Essays in biologyIn honor of Herbert M. Evans written by his Friends. The University of California Press Berkeley and Los Angeles. XXVII + 687 pp. 1943код для вставкиСкачать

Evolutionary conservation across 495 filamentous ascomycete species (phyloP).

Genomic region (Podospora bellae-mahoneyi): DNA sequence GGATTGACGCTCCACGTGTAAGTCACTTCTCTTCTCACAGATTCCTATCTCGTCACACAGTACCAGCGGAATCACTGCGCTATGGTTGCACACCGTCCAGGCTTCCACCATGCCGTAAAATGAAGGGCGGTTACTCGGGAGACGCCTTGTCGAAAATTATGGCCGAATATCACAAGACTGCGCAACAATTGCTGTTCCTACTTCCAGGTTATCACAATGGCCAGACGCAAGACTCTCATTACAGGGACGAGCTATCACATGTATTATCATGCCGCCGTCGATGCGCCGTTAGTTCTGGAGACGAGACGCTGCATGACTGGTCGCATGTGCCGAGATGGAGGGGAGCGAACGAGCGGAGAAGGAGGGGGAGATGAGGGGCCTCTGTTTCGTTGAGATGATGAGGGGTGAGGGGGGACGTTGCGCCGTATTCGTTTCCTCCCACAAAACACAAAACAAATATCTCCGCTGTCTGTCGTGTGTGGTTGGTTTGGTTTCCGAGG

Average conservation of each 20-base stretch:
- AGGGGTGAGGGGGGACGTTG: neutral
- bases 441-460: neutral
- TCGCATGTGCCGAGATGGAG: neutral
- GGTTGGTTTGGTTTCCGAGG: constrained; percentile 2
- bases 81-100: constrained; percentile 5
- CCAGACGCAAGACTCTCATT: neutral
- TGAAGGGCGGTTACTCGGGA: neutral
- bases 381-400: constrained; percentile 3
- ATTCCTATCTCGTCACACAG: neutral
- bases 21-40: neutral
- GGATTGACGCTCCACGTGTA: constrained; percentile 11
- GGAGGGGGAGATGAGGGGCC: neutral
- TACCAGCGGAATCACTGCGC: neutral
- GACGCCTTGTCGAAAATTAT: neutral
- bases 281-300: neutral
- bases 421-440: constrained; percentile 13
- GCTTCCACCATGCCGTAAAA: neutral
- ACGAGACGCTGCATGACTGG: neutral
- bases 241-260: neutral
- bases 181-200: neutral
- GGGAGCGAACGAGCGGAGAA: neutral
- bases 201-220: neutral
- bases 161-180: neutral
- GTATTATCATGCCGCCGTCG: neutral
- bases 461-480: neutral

BOOK REVIEW ESSAYS IN EIOLOGY: I N HONOR O F H E R B E R T M. EVANS, written by his Friends. The University of California Press, Berkeley and Los Angeles. XXVII 687 pp. 1943. + This volunie is a collection of forty-eight articles presented to Herbert McLean Evans, in honor of his sixtieth birthday, by his colleagues (present or past), pupils, and friends in many places. The book is notable for a long list of distinguished contributors, the remarkable diversity of its contents, and a n unusually handsome format. Not even the dire fact of a n international war has been enough to keep the work within the physical bounds of a n ordinary volume; and its nearly 700 pages constitute a n impressive personal tribute. It is natural that a collection of this sort should exemplify the widest range of individual tastes and interests on the part of the many contributors; and as a matter of fact in modern experimental biology there are few provinces not represented by a t least one article. This astonishing topical variety was probably welcomed if not actually encouraged by the editors, as reflecting the scope of Evans' own work and interest. Certainly there are not many investigators of this generation who have been a n important influence in so many fields. Wit11 even the most liberal restrictions on time and space (charitably overlooking the matter of competency) it is obviously impossible to deal separately with all or any considerable number of individual contributions, however valuable or interesting. Therefore, since a book of this type may not receive a wide distribution to individuals, it may be more useful to indicate as briefly as possible the content of the volume as a whole. The key-word is diversity, both of subject matter and method of treatment. The collection compriws historical sketches, translations frorn classical worlrs, philosophical essays, review articles, clinical reports, and technical contributions : besides a large number of papers which present the results of current research. If those articles primarily of a n historical or philosophical character are hct aside, the remainder fall readiIy within the limits of a single if very broad domain. Rather more than half of the total are concerned with one or more of thcl almost innumerable aspects of hormone physiology; and these proride a sort of fiinctional center, o r macro-nncleus, for the volume. Here we find information (somrtimes new, sometimes redigested) on siich topics as the soiirces and cheniical nature of hormones, methods of assa>-, the part playrd by hormonvs in developmental procwse\ and in adnlt fnnctions, arid the analysis of such activities at the anatomical, histological and cytological levels. The intricacies of entlocrinc. interr(~l~tionships, and the rolc of 1iormonc.s in pathological processes and their value in diagnosis, are also well represented. With such abnndance and variety it js nnfortunate that there mas no attcnipt at a topical arrangement. an adw n t a g e which moidd have been comparatively easy to achieve and a real convpnicnce to the readcr An effort in this direction, at the risk of seeming arbitrary, will favor brevity and greater coherence in what is to follow. Closer rxamination brings to light a number of papers devoted to the more general aspects of endocrine activity - in particular, metabolic effects. This group treats of such snbjects aS endocrines and intestinal absorption, salt and 227 228 BOOK BEVIEW the physiology of the adrenalectomized animal, endocrine factors in carbohydrate metabolism, the kidney and experimental hypertension, etc. Another group is readily assembled which deals with interrelationships, centering mainly around certain pituitary hormones. The following topics are here included : the chemical nature of some of the pituitary gonadotrophins (with special attention to species differences), the source of equine gonadotrophin (the substance is attributed to special “organs” differentiated from the endometrium), a comparative study of the action of various gonadotrophins on the ovary, pituitary cytology as affected by castration or thyroidectomy. The much-investigated subject of sex cliff’rrentiat ion likewise receives attention. The problems and processes dealt with vary greatly and are often of a very special nature. The follon-ing examples are cited: hormones and the expression of genetic pattern in the plumage of birds, sex tliffrrentiatioii i n parabiotic salamanders, the influence of sex hormones on the descent of the testicle, the experimental production of pseudohermaphroditism i n fetal monkeys. Horniones in relation to the reproductive cycle and secondary cyclical phenomena comprise yet another general category. Under thi:, head may be listed: functional correlations of ovum, cycle and menstruation ; hormones in pregnancy and lactation ; the regulation of growth i n the mammary glands ; antler-gonad periodicity in deer ; and t h r hormonal control of sexual behavior. A t this point there remainb a small residue not readily assignable to any of the foregoing groups. Some of these articles are mainly of clinical interest, or are concerned with the role of hormones in pathological processes. Subjects discussed are : the significance of hormone excretion in the clinical study of tumors. the distribiition and behavior of experimentally induced neoplasms, and c1inic;ll methods of estrogen assay. Tn addition, two papers shonld be mentioned which are primarily historical in theme, but will be of particular interest to endocrinologists. One of these is a detailed historical development of present concepts correlating hypophysis and pancreas in hypophysial diabetes ; the other a lively and concise biographical sketch of Brown-Skquard, the almost forgotten pioneer a n d prophet of modern endocrinology. It is regrettable that the great length of this catalogue precliidcs the citation of authors, and it shoiild be understood that many of the topics listed are not actual titles, and are represmtrtl in some casc.; by more than one contribution. And now. having disposed in summary fashion of the nuclear material. a t least a word should be spoken for a rich a r r a y of cytoplasmic inclusions. Reference has been made to a number of papers relating variously to the history and cultural backgrounds of hiology and medicine, and their presence signifies more than mere indulgence of the special interests of individual contributors. I t is perhaps not widely lmown that for many years Evans was a zealous collector of material on the history of science - biology, physiology and anatomy in particular. I n time he assembled a valuable library. Although apparently hc found no time to undertake serious work of his own i n this field, there is little doubt that originally he planned to do so, and his continiied interest i n these things must have inflnenced many of his pupils and friends. I n conclusion, not tlit least important feature of the book is a complete bibliography of Evans as of Anpust, 1942. The length of the list i q amazing. with no less than 369 titles recordtd since 190.1. T t is a great convenience to have thiis provided a single key to so vast a body of worli. Tht bibliography is accompanied by biographical data and a portrait. R. K. BURNS,JR.